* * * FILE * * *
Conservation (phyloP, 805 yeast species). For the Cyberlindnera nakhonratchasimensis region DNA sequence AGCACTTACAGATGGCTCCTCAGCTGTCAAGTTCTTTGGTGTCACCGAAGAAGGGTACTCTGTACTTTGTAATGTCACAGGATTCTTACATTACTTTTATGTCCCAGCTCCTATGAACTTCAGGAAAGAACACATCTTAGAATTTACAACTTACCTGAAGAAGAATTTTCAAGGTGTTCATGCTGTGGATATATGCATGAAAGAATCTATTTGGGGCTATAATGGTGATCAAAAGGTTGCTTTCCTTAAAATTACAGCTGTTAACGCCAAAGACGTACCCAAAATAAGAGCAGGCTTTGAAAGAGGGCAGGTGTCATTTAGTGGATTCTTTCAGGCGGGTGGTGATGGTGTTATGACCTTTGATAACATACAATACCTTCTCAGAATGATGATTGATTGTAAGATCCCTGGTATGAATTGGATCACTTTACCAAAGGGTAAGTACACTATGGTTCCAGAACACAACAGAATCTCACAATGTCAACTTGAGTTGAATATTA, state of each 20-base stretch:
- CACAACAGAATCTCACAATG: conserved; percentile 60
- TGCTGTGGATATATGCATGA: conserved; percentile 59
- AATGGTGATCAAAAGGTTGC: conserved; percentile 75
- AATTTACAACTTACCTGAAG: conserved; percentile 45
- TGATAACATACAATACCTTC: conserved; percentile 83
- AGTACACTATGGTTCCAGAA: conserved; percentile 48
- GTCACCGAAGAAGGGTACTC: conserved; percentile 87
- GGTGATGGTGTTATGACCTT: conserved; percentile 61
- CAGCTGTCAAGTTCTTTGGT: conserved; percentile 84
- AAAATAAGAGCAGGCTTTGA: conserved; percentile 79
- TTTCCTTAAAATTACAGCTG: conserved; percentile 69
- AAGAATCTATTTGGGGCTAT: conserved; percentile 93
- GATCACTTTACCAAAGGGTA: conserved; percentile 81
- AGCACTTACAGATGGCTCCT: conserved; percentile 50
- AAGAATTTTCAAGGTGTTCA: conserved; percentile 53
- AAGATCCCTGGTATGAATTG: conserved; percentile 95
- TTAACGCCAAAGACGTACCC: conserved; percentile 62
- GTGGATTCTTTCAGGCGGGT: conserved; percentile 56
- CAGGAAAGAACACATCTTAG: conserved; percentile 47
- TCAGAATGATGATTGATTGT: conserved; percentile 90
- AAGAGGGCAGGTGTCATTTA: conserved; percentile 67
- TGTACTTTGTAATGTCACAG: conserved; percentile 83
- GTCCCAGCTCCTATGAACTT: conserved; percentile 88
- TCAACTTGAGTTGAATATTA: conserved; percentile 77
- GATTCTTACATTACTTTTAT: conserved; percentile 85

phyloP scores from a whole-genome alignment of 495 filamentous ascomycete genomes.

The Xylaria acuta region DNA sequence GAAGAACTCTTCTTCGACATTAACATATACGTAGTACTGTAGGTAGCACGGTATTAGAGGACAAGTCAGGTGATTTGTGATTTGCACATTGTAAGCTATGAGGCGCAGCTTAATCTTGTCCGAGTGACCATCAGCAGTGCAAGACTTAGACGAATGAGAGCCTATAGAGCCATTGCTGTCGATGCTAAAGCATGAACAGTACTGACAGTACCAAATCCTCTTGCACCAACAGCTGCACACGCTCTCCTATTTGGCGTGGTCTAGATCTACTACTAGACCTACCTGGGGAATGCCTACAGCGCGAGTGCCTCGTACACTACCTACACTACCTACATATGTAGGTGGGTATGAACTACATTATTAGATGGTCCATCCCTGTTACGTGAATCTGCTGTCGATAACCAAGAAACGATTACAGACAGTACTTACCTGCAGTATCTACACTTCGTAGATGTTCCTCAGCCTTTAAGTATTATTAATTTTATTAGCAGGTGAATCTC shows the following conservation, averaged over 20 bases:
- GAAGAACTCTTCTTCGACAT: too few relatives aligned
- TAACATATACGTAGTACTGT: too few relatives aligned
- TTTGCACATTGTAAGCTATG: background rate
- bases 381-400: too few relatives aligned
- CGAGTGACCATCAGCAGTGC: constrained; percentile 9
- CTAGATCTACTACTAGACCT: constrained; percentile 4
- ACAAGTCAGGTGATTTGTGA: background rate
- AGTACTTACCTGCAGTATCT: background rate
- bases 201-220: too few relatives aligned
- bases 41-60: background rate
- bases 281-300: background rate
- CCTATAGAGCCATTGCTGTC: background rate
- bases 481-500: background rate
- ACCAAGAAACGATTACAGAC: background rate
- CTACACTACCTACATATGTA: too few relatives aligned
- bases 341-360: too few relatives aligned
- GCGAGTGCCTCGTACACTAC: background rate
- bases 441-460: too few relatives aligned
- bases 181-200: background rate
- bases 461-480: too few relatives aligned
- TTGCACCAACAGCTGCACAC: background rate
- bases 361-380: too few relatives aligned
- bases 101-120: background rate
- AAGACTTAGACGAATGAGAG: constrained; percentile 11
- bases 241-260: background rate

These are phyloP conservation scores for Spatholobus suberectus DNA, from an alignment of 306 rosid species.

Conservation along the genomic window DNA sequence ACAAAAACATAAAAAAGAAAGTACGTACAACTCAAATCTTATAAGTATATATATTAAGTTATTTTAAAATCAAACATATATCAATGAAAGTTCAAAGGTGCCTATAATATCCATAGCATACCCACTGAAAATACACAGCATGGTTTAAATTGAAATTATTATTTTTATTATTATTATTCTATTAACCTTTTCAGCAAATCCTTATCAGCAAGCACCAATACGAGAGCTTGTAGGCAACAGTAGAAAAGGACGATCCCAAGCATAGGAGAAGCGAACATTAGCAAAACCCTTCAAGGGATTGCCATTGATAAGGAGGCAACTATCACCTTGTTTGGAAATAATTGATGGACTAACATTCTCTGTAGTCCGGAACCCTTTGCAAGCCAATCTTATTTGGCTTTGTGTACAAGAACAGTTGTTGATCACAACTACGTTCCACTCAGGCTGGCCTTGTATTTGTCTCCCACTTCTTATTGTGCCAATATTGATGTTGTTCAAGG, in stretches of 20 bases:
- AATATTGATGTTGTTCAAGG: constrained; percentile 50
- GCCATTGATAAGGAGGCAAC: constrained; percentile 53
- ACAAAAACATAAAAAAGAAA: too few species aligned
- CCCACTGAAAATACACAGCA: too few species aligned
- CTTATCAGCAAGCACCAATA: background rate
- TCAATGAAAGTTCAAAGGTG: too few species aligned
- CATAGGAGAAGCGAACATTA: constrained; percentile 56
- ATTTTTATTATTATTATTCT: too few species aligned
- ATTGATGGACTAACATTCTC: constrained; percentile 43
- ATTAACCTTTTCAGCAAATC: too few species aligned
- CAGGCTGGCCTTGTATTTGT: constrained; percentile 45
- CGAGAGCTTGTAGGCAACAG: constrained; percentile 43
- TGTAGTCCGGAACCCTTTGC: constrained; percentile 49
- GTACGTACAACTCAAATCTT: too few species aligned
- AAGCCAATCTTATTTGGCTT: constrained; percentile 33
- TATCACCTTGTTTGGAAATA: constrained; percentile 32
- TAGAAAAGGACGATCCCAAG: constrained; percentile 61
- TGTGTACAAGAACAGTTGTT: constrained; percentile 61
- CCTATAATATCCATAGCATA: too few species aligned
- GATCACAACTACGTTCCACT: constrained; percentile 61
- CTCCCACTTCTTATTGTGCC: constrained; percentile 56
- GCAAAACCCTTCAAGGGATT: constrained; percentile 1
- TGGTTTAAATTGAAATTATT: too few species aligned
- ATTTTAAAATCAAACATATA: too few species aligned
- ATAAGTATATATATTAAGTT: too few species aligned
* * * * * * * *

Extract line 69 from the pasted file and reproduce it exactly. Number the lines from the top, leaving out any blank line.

- GTACGTACAACTCAAATCTT: too few species aligned